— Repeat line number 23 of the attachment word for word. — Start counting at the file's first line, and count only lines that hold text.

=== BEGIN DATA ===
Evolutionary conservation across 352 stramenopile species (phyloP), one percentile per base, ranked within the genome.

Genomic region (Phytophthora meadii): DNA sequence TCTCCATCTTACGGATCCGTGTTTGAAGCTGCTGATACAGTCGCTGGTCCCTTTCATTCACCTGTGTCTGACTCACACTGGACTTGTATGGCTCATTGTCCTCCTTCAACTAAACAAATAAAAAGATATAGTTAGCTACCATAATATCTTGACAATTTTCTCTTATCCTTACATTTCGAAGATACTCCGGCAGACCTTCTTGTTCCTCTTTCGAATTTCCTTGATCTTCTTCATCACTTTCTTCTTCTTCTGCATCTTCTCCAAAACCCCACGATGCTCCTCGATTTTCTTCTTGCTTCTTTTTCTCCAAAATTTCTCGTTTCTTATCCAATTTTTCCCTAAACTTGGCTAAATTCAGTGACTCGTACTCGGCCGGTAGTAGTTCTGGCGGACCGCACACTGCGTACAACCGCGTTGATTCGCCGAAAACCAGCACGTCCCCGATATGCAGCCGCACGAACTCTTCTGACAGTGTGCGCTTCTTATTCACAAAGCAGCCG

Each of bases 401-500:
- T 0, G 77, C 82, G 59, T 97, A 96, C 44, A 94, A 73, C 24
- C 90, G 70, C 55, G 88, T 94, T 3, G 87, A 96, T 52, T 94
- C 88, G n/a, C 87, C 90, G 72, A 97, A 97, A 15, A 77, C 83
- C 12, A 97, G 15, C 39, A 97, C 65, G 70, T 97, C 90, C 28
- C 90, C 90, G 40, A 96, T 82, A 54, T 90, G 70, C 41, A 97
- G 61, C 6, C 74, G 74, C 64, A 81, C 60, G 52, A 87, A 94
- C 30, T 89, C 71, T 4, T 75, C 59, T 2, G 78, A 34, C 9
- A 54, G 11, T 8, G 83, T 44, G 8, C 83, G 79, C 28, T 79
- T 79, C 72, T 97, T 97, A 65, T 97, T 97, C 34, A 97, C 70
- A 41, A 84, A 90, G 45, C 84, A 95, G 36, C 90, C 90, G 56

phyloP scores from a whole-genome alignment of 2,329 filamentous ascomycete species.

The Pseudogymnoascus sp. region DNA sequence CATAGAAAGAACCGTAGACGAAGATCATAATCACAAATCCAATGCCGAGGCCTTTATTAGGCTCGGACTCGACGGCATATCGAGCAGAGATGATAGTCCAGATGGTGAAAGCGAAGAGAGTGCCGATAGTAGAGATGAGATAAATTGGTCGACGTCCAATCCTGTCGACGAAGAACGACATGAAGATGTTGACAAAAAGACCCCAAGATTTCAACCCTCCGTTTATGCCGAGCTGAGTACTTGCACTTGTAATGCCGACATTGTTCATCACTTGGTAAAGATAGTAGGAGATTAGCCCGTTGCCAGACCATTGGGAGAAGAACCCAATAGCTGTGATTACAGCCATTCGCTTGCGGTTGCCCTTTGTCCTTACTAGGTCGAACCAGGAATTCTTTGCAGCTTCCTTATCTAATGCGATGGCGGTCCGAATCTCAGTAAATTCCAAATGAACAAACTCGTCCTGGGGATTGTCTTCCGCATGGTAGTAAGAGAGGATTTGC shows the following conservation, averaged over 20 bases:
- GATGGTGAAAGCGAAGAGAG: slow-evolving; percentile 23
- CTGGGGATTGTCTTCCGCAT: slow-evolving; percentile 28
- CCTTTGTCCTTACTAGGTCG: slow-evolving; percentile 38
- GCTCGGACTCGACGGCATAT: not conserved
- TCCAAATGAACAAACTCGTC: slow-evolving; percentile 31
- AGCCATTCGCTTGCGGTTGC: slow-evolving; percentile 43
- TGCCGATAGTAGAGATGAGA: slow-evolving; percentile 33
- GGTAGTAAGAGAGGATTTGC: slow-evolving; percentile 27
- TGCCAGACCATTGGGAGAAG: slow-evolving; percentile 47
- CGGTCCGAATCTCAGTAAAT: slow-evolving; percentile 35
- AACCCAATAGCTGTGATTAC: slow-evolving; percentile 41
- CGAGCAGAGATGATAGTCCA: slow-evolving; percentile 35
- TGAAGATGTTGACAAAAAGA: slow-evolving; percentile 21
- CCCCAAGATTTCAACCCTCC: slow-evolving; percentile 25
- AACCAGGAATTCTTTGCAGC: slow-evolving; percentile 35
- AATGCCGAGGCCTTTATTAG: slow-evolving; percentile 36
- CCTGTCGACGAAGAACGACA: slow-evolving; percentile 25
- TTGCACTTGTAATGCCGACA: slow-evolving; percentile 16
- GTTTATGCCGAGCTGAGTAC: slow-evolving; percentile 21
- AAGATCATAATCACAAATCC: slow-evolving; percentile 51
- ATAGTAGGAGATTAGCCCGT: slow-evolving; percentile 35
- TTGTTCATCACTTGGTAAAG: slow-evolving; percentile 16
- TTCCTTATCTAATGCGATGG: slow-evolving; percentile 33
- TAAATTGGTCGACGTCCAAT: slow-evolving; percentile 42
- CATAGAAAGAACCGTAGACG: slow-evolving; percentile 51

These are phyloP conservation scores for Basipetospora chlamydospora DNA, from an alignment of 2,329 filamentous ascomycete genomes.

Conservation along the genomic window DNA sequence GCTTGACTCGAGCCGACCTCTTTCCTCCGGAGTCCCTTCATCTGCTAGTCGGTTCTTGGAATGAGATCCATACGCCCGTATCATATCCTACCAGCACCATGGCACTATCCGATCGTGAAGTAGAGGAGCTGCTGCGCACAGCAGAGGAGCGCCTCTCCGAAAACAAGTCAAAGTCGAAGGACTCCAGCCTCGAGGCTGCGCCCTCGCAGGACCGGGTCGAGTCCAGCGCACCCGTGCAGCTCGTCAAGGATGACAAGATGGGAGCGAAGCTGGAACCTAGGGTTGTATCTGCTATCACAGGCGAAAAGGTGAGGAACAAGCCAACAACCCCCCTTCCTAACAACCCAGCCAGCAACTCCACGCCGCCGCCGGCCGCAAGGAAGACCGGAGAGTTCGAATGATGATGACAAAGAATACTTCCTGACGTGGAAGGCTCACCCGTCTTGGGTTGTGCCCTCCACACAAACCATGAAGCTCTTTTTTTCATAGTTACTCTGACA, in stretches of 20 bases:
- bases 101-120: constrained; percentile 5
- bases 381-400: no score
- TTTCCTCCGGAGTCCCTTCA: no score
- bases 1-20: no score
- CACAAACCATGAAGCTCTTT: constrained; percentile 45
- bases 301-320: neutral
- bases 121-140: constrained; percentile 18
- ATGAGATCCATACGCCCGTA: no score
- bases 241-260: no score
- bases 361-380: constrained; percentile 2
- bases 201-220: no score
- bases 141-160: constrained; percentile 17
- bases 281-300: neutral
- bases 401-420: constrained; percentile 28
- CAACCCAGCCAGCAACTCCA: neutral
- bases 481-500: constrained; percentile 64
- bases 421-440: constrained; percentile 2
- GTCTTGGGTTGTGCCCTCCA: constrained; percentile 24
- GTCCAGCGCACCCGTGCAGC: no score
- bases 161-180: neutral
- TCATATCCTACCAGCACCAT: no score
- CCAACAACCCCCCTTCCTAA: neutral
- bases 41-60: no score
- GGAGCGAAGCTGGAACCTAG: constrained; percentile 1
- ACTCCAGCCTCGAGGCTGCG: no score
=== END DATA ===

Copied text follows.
- GGTAGTAAGAGAGGATTTGC: slow-evolving; percentile 27